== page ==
• The Stratton Student Center, which was designed by Eduardo Catalano

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  • Eduardo Catalano, Professor Emeritus of Architecture

    Photo: MIT archives

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Professor Emeritus of Architecture Eduardo Catalano dies at age 92

Argentine architect designed MIT’s Stratton Student Center as well as a North Carolina home praised by Frank Lloyd Wright


MIT Professor Emeritus of Architecture Eduardo Catalano, who designed numerous buildings around the world including a 1954 North Carolina modernist home that was hailed as the “House of the Decade,” died Thursday in Cambridge. He was 92.

Born in Buenos Aires, Argentina, Catalano taught at MIT from 1956 to 1977 and designed the Institute’s Stratton Student Center. Prior to working at MIT, he pioneered the architectural development of shell structures, beginning with his own home, Raleigh House, built in 1954 after he arrived to teach at the School of Design in Raleigh, N.C.

The three-bedroom house, set on a wooded lot at the end of a quiet street, featured a 4,000 square-foot hyperbolic paraboloid as its roof. Sheltered beneath the shoehorn-shaped roof was a square interior enclosed entirely in glass. The undulation of the roof provided openness in some areas and privacy in others.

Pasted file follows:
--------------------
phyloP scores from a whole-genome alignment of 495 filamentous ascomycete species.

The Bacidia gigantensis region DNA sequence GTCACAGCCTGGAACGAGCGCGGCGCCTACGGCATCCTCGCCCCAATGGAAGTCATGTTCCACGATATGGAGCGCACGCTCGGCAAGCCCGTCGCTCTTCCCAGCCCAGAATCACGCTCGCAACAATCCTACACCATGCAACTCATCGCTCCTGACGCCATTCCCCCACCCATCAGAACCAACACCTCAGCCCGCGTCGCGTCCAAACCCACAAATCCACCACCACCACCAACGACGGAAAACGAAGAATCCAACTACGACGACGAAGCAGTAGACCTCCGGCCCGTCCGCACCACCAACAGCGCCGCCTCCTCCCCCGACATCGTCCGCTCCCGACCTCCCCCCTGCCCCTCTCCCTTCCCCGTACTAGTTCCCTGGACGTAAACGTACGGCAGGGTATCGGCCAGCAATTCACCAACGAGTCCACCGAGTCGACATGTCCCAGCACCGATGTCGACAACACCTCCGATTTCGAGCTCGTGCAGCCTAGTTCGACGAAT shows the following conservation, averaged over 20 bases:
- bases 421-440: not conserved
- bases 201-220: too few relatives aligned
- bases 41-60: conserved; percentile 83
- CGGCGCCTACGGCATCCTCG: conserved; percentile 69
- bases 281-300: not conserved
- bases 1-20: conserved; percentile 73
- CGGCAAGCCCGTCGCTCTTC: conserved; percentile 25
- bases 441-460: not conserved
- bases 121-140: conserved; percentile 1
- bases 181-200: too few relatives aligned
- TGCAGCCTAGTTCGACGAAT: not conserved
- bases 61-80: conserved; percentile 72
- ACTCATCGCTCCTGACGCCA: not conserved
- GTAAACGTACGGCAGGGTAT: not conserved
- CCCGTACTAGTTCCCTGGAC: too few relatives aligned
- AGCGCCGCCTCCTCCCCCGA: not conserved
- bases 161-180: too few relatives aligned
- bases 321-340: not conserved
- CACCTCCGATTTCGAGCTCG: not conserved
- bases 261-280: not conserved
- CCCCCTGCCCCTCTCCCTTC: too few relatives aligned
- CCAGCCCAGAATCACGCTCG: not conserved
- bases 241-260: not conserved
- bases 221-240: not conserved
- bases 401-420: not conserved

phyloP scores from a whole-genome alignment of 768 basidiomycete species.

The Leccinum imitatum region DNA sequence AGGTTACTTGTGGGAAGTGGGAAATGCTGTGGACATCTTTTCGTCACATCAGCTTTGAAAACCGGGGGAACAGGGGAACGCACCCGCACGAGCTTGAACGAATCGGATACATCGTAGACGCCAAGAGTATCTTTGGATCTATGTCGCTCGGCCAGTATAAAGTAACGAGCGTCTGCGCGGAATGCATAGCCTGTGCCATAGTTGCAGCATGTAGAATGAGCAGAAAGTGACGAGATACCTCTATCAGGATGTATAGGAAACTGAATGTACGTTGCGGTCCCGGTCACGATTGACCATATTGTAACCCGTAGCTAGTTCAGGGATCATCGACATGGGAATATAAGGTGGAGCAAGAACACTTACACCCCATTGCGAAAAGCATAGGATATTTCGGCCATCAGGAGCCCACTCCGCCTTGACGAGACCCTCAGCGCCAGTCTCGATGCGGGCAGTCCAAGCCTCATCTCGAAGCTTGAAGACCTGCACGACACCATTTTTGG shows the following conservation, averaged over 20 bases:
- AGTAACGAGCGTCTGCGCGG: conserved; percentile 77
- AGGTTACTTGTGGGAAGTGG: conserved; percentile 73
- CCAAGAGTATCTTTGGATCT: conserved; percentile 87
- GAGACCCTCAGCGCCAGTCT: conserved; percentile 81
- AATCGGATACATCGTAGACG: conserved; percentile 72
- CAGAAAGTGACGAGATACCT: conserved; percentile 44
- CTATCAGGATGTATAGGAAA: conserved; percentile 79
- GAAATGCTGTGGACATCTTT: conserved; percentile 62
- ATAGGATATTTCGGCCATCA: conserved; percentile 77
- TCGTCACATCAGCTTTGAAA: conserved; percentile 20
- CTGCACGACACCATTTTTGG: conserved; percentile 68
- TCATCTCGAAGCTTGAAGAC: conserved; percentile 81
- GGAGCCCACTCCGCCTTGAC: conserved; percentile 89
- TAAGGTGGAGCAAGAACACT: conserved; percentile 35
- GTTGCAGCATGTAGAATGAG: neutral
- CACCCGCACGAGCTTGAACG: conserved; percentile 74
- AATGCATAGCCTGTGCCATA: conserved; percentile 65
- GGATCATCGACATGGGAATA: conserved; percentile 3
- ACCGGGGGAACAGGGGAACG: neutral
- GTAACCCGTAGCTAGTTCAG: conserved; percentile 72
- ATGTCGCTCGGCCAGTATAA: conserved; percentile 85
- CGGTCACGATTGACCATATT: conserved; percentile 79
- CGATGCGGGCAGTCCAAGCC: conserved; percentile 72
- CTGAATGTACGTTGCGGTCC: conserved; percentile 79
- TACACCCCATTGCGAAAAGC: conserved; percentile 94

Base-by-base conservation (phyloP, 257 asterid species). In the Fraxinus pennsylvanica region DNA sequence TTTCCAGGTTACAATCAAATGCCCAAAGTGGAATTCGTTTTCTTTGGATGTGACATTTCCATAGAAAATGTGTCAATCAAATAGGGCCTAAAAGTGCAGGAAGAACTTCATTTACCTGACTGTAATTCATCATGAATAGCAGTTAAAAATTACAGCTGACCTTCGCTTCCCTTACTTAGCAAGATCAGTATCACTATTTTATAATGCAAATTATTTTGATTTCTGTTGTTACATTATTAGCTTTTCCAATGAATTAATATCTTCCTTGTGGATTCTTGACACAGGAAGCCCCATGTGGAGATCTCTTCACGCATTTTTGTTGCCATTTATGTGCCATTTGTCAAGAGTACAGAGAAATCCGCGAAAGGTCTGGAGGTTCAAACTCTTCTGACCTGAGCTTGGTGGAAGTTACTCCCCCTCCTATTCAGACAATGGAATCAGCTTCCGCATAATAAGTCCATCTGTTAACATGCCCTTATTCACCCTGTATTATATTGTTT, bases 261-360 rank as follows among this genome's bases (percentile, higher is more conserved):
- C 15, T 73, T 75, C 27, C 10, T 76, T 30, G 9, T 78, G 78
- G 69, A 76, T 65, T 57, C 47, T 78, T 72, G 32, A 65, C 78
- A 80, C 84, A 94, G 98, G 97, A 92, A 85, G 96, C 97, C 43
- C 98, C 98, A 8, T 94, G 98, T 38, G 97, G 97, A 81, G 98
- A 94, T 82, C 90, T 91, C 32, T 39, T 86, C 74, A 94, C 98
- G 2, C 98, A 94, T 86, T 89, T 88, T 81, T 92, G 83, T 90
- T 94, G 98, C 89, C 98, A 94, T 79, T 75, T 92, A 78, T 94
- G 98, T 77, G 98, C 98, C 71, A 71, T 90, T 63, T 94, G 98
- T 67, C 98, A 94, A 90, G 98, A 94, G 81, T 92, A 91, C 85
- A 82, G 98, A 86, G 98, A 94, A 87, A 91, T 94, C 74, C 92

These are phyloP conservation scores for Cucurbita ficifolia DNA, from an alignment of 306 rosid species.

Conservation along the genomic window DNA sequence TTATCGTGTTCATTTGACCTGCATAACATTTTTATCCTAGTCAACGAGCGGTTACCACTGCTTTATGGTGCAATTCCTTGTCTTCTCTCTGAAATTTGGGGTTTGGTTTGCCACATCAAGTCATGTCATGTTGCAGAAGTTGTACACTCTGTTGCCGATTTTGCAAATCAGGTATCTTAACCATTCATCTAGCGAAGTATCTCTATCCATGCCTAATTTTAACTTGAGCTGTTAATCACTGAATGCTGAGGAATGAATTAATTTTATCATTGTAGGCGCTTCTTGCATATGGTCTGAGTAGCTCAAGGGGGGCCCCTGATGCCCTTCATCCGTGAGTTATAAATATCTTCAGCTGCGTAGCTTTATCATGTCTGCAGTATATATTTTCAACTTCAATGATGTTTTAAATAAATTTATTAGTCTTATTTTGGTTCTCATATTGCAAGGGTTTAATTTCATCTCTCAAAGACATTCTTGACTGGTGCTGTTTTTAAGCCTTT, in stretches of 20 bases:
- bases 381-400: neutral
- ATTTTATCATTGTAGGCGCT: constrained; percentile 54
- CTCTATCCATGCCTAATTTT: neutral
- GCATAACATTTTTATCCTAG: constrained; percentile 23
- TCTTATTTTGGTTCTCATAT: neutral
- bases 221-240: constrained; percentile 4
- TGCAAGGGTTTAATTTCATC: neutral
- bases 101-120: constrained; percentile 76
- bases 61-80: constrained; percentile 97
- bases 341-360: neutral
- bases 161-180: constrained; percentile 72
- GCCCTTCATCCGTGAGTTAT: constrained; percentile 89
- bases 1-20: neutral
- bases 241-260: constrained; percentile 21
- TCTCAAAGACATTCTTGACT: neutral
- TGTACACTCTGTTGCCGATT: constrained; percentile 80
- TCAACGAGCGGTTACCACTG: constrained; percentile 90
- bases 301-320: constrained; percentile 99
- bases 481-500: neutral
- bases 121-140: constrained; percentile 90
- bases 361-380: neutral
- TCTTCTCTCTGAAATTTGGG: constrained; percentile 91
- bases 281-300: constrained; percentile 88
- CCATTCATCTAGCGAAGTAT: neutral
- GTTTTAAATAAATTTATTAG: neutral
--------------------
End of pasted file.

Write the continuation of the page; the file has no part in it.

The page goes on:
“It is refreshing to see that the shelter, that is the most important element in domestic architecture, has been so imaginatively and skillfully treated as in this house by Eduardo Catalano,” Frank Lloyd Wright said of Raleigh House in the August 1956 issue of House and Home Magazine, which named it the “House of the Decade.”

Catalano sold the house when he moved to Cambridge to teach at MIT. Years of neglect culminated in the house's demolition in 2001, an event mourned by preservationists.

Catalano sought harmony in science, technology and the visual arts. He designed the U.S. embassies in Buenos Aires and in Pretoria, and the Juilliard School of Music at New York City's Lincoln Center. In addition to his buildings, Catalano designed and donated a stainless steel sculpture to the city of Buenos Aires in 2002. The 75-foot high Floralis Generica, which has since become a city landmark, has petals that open and close at dawn and dusk.

He is survived by his son and daughter.


Topics: Architecture, Campus buildings and architecture, Faculty, Obituaries

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